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Tajikistan: Official Discusses Power-Sharing, Constitution

Ibrohim Usmonov is a deputy in the Tajik parliament and was the negotiator for the Tajik government during the civil war years. Since the signing of the peace accord in June 1997, he has been one of the government's representatives on the country's National Reconciliation Commission, which is guiding the peace process from within the country. In a visit to RFE/RL yesterday, Usmonov reviewed progress in the peace process in Tajikistan and answered questions on a range of issues affecting the Central Asian nation.

Prague, 28 July 1999 (RFE/RL) -- A civil war was fought in Tajikistan from 1992 to 1997. It ended in June 1997 when the Tajik government and the United Tajik Opposition (UTO) signed the national peace accord. The two sides agreed to share power in a unified government, merge their armed forces and make preparations to hold presidential and parliamentary elections. There were a number of conditions both sides committed to fulfill before these elections.

One was disarming military formations that were not part of the regular army. This process has proceeded slowly, but there has been progress. The major obstacle was integrating some 5,000 fighters from the UTO into the national army.

In his remarks at RFE/RL, Usmonov said that within the next two weeks he expects the UTO leadership will announce that the process is complete and that all UTO fighters have taken the oath of allegiance.

Usmonov also said the terms of the agreement on sharing power with the UTO are close to being fulfilled. The terms of the accord stated that the UTO should receive 30 percent of the positions in government at all levels. Usmonov noted that UTO representatives now have ministerial and deputy ministerial posts and that a similar process is due to start at regional and local levels in the coming weeks.

Such steps have helped in returning nearly all of the estimated 600,000 to 700,000 refugees who fled the country during the civil war.

Usmonov also spoke about removing restrictions placed on opposition parties and the media during the civil war. He said amendments to remove these restrictions were slowed by six months in 1998 when a debate erupted on the use of the word "secular" in the constitution.

Islamic parties make up the backbone of the UTO, and the presence of the word raised concerns that they would not be able to participate openly in the country's political process.

Usmonov said a referendum will be held in Tajikistan on September 26 and proposed amendments to the constitution will remove existing barriers to the participation of banned political parties, including those which are considered Islamic.

In contrast to statements made by leaders in other CIS Central Asian states that their countries are moving toward democracy along a path uniquely suited to their peoples, Usmonov said there is only one form of democracy and that his country is following that.

He said that like Tajikistan's 1994 constitution, new amendments to the country's constitution will use the legislation of countries such as the United States, France, Germany and Great Britain as models. Usmonov added that restrictions on opposition media are also being lifted and that the lack of such media is more the result of limited finances than limited political opportunity.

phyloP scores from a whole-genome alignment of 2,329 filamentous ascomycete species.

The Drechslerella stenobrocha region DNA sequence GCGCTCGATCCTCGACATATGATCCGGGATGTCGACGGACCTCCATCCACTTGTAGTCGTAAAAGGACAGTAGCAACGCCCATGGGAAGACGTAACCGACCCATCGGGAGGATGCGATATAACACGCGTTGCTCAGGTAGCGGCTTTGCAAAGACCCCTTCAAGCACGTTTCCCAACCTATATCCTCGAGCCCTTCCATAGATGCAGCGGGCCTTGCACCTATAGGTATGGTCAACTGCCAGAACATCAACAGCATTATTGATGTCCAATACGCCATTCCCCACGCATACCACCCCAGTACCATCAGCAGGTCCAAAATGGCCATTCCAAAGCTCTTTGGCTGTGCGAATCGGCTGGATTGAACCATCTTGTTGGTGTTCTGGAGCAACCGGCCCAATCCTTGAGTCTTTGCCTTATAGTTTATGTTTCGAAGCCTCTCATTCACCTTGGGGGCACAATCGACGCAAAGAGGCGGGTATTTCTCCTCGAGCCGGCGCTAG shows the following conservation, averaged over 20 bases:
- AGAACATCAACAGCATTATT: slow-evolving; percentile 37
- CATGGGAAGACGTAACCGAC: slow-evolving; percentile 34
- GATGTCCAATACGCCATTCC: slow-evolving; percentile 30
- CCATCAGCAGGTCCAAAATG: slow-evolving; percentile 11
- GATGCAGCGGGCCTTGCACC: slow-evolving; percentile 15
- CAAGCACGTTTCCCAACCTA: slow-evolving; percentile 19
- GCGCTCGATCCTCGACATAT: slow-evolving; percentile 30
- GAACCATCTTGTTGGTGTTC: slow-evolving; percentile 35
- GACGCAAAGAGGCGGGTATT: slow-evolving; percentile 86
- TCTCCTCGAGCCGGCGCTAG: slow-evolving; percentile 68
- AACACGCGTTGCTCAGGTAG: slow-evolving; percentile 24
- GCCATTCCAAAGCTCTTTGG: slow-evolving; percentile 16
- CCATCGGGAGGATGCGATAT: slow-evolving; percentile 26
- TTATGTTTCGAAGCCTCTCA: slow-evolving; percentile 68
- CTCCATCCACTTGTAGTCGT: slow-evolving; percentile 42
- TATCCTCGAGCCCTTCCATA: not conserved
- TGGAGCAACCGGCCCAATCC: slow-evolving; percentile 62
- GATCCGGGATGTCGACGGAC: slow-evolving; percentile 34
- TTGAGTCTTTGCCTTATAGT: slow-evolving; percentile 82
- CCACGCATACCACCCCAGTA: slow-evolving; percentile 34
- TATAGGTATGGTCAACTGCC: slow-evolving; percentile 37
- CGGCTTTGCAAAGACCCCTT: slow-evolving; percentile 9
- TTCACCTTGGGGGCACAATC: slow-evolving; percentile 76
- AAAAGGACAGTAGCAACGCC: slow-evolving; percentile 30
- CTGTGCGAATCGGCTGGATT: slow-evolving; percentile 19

Commenting on the situation in Afghanistan, Usmonov said the country's Taliban movement has no influence -- either politically or spiritually -- on Tajikistan:

"We try in Tajikistan to understand Islam as our ancestors understood it over the course of a millennium. Our Sunni-Hannafite course has been around for 1,400 years and remains with us. We have no influence from the Taliban, and I think there cannot be (any influence) because we have enough mullahs to teach us."

He also commented on the drug trade in Tajikistan, calling it a huge problem and one that affects many countries far from Tajikistan:

"We have a sparsely populated country -- 6 million people -- but we have long borders and if someone helps us (to interdict narcotics), they are not only helping Tajikistan but everyone. It is no exaggeration to say 'humanity' because what crosses our borders does not stay in Kazakhstan or Russia. It goes to Europe and further. If we stop this, it will be for the benefit of everyone."

Combating the problem of drug trafficking, Usmonov argues, justifies the continued presence of Russian and Kazakh troops on the Tajik-Afghan border. The troops began patrolling the border during the civil war but now stay on to intercept narcotics.

Usmonov said he does not see his country participating in any military alliances. He said he personally favors an arrangement such as that which exists in Turkmenistan, which is officially recognized by the U.N. as a neutral state:

"In December 1995, Turkmenistan declared itself a neutral state. For me, I was in Turkmenistan, it was good news that there was a country which looked neutrally upon life and would not have any military ties with another (country). How much Turkmenistan will be able to hold to this is a different matter. But I would like that Tajikistan was such a country. Rather than joining any military bloc, it would be better for us not to be in any military alliance -- better to be a non-military state."

Usmonov's views largely, and not surprisingly, mirror those of the government. While some of his comments were optimistic, the majority were realistic. For Usmonov, his visit with journalists at RFE/RL was a rare opportunity to address foreign media and discuss the situation in his country.